President Obama and Attorney General Eric H. Holder Jr., in separate media messages Friday, urged protesters in Ferguson, Mo., to avoid violence as the nation awaits a grand jury’s decision in the Michael Brown case.
Holder also expressed concerns privately about Gov. Jay Nixon’s decision this week to declare a state of emergency at a news conference and activate the National Guard. The grand jury decision in the Ferguson shooting is expected to be announced in the next few days.
In an interview Friday with ABC News, Obama said Americans have a right to express their views, but not use that right “as an excuse for violence.”
“I think first and foremost, keep protests peaceful,” Obama said in the interview, which was taped after his speech in Las Vegas kicking off his campaign to rally support for his executive action on immigration.
“This is a country that allows everybody to express their views, allows them to peacefully assemble, to protest actions that they think are unjust,” Obama said, according to the Associated Press. “But using any event as an excuse for violence is contrary to rule of law, contrary to who we are.”
A top aide to Holder called the governor’s office earlier this week to express Holder’s displeasure and “frustration,” according to a Justice Department official.
“Instead of de-escalating the situation, the governor escalated it,” said the official, who spoke on the condition of anonymity because he was not authorized to speak on the subject. “He sent the wrong message. The tone of the press conference was counterproductive.”
A spokesman for Nixon (D) declined to comment.
Senior Justice officials also told U.S. attorneys around the country on Tuesday to be in close touch with local police to prepare for any possible violence in their cities, should the grand jury decision not result in an indictment of Ferguson police officer Darren Wilson for the fatal shooting of Brown, an unarmed black teenager, on Aug. 9.
On Friday, Holder released a video, reminding potential demonstrators that “history shows that most successful movements adhere to nonviolence.”
“I ask all those who seek to lend their voice to important causes and discussions, and who seek to elevate these vital conversations, to do so in a way that respects the gravity of their subject matter,” Holder said in the video. “Peaceful protest has been a hallmark, and a legacy, of past movements for change, from patriotic women who demanded access to the franchise, to the civil rights pioneers who marched for equal rights and equal justice.”
In the video, Holder expresses sympathy with the protesters — although he did not use the word “Ferguson.”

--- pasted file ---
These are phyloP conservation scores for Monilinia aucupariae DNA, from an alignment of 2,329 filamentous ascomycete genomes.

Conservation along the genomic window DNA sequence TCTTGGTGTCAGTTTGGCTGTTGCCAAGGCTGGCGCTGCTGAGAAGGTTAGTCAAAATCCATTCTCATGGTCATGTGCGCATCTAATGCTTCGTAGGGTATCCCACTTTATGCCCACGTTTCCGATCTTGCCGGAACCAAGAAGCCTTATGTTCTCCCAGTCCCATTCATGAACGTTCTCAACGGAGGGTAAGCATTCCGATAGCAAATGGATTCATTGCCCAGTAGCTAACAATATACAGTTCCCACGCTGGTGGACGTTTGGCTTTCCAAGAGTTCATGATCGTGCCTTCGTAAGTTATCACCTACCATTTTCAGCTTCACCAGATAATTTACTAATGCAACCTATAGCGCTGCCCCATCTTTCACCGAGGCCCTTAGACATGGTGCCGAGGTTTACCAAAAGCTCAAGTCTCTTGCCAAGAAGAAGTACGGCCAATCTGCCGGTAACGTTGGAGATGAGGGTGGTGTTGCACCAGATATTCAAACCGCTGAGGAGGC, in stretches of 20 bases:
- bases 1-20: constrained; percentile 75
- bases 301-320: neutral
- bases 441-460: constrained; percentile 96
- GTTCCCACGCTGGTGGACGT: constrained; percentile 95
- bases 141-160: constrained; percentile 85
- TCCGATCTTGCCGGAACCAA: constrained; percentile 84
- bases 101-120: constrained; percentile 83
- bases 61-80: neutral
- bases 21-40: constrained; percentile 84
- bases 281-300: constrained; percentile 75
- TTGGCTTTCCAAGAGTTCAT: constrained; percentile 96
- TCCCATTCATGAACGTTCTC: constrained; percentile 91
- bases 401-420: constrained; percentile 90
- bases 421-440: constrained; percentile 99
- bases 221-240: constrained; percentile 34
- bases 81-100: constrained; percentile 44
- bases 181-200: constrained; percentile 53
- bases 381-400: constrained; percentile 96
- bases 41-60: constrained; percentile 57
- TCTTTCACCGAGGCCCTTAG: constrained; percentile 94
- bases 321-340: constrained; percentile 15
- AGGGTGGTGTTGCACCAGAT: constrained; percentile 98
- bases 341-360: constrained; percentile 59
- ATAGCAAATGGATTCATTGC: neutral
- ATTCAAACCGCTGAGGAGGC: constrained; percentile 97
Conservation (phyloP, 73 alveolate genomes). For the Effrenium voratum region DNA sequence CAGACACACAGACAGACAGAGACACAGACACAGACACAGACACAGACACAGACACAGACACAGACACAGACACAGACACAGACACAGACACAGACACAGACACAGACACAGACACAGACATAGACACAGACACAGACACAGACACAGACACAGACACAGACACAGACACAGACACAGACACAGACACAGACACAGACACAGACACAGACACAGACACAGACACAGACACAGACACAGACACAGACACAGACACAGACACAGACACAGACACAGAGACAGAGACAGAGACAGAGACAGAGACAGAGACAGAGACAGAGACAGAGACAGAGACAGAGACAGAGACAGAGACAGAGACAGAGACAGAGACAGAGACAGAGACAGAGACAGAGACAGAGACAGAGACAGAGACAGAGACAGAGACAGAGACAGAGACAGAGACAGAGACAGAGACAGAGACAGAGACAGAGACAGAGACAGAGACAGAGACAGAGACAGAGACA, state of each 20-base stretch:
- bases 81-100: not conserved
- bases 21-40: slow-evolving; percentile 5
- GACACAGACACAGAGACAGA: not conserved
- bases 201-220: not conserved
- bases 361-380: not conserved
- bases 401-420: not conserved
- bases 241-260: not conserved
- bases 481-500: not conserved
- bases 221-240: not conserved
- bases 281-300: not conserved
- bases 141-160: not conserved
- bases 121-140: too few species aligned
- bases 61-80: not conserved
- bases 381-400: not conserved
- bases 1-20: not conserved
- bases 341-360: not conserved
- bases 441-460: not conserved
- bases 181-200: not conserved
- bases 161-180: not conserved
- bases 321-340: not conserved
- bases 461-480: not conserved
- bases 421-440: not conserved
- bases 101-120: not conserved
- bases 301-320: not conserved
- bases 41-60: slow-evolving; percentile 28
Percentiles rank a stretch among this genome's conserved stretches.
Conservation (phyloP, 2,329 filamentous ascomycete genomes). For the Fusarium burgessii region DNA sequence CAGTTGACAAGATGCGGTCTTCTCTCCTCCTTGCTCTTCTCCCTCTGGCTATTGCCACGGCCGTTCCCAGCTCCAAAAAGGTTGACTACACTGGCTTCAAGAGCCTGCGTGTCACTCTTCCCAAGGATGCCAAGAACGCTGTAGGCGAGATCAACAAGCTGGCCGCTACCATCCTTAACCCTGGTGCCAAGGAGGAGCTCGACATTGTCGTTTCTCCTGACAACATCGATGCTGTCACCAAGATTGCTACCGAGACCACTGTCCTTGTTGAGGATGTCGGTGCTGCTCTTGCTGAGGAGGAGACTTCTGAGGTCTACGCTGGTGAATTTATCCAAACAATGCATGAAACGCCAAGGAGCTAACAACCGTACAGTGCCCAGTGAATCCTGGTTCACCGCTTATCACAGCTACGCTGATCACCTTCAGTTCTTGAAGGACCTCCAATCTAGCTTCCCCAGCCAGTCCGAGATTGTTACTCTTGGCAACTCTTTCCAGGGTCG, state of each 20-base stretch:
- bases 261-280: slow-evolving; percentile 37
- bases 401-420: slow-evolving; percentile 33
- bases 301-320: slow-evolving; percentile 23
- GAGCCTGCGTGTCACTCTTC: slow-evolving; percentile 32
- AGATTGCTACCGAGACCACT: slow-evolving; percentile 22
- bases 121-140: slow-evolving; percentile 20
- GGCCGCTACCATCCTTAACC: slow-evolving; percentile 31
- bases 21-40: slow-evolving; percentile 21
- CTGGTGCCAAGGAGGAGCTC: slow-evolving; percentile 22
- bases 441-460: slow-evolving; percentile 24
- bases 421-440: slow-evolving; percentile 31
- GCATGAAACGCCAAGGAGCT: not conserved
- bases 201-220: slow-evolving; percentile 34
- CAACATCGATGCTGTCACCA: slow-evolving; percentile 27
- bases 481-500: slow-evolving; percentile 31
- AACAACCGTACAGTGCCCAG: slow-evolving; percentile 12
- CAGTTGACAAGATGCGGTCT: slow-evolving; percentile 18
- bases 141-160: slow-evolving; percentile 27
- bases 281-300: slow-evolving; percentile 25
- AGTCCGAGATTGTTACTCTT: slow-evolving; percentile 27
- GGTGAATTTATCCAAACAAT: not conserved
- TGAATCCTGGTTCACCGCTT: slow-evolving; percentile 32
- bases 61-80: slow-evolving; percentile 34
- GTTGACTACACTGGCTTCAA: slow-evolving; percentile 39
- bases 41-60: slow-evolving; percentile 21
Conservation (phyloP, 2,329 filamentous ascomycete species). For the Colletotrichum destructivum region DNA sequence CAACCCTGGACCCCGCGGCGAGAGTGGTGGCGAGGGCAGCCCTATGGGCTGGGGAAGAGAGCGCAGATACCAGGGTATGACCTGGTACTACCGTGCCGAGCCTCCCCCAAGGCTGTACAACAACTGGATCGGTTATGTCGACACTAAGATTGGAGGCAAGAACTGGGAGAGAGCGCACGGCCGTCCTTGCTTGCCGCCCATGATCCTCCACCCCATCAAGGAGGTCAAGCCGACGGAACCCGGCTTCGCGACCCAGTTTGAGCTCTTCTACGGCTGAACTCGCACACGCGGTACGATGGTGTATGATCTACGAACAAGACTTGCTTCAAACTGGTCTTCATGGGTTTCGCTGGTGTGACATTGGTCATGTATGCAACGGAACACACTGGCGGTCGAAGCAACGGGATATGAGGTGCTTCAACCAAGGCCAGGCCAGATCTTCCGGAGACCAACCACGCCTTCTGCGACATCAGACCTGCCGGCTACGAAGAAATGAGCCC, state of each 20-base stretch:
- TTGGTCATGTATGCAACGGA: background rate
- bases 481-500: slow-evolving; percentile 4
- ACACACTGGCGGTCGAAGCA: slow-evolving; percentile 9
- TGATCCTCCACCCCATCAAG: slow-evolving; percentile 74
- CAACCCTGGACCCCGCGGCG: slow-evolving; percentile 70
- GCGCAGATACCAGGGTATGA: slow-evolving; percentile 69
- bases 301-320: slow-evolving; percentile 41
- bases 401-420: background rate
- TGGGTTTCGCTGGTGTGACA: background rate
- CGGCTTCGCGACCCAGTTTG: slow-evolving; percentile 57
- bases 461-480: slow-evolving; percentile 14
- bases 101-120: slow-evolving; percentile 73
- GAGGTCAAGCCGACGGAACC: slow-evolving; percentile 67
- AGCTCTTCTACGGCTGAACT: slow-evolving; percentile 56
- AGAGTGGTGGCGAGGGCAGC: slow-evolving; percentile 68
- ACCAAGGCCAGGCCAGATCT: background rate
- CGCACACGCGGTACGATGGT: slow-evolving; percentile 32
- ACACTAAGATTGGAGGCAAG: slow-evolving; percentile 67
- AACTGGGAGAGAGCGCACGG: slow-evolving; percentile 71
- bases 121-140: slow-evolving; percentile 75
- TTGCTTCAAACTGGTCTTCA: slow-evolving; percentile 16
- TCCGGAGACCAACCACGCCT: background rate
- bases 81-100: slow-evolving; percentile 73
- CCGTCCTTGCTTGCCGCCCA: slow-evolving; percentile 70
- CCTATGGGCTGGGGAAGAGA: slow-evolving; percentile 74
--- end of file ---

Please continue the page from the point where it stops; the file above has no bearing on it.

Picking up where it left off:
“Of course, I recognize that progress will not come easily, and long-simmering tensions will not be cooled overnight,” Holder said. “These struggles go to the heart of who we are, and who we aspire to be, both as a nation and as a people — and it is clear that we have a great deal of important work still to do.”
St. Louis remained on edge Friday .
“The city is in a panic at this point ahead of the announcement,” said Brown family attorney Anthony Gray, who called a news conference to reiterate the family’s calls for peace. “They do not advocate violence, looting, riots.”
The county prosecutor’s office confirmed Friday that the grand jury continued to meet, while state officials, attorneys for both Wilson and the Brown family, and community leaders signaled that they think an announcement was likely to come over the weekend.
Meanwhile, the Jennings School District, one of several districts that serves students from Ferguson, announced it was canceling classes Monday and Tuesday.
Protests outside the Ferguson Police Department — which have continued daily since the Aug. 9 shooting — have turned the most tense they have been in close to a month. Slay and St. Louis County Executive Charlie Dooley said Friday that officers will prioritize life, property and speech rights.
“To the demonstrators who want to be heard, we hear you, we are listening and we will continue to protect your right to speech,” Dooley said. “To the property owners who have been worried and anxious in the last two weeks and who have been hoping and wanting to be safe, we are going to protect your businesses.”
Along with Holder’s call to U.S. attorneys this week, the FBI issued a nationwide law-enforcement bulletin warning that the grand jury’s decision “will likely” lead to attacks on police officers or federal agents.
The Justice Department has two ongoing investigations in Ferguson in connection with the shooting of Brown. One is a civil rights investigation into the shooting, which is not expected to result in charges. The other is a broad investigation of the policing practices of the Ferguson Police Department, which could result in wholesale reforms and a reorganization of the department.
Wilson is unlikely to return to his job regardless of whether a grand jury decides to indict him, Ferguson Police Chief Thomas Jackson said Thursday.
“I don’t see it happening,” Jackson said in a brief interview.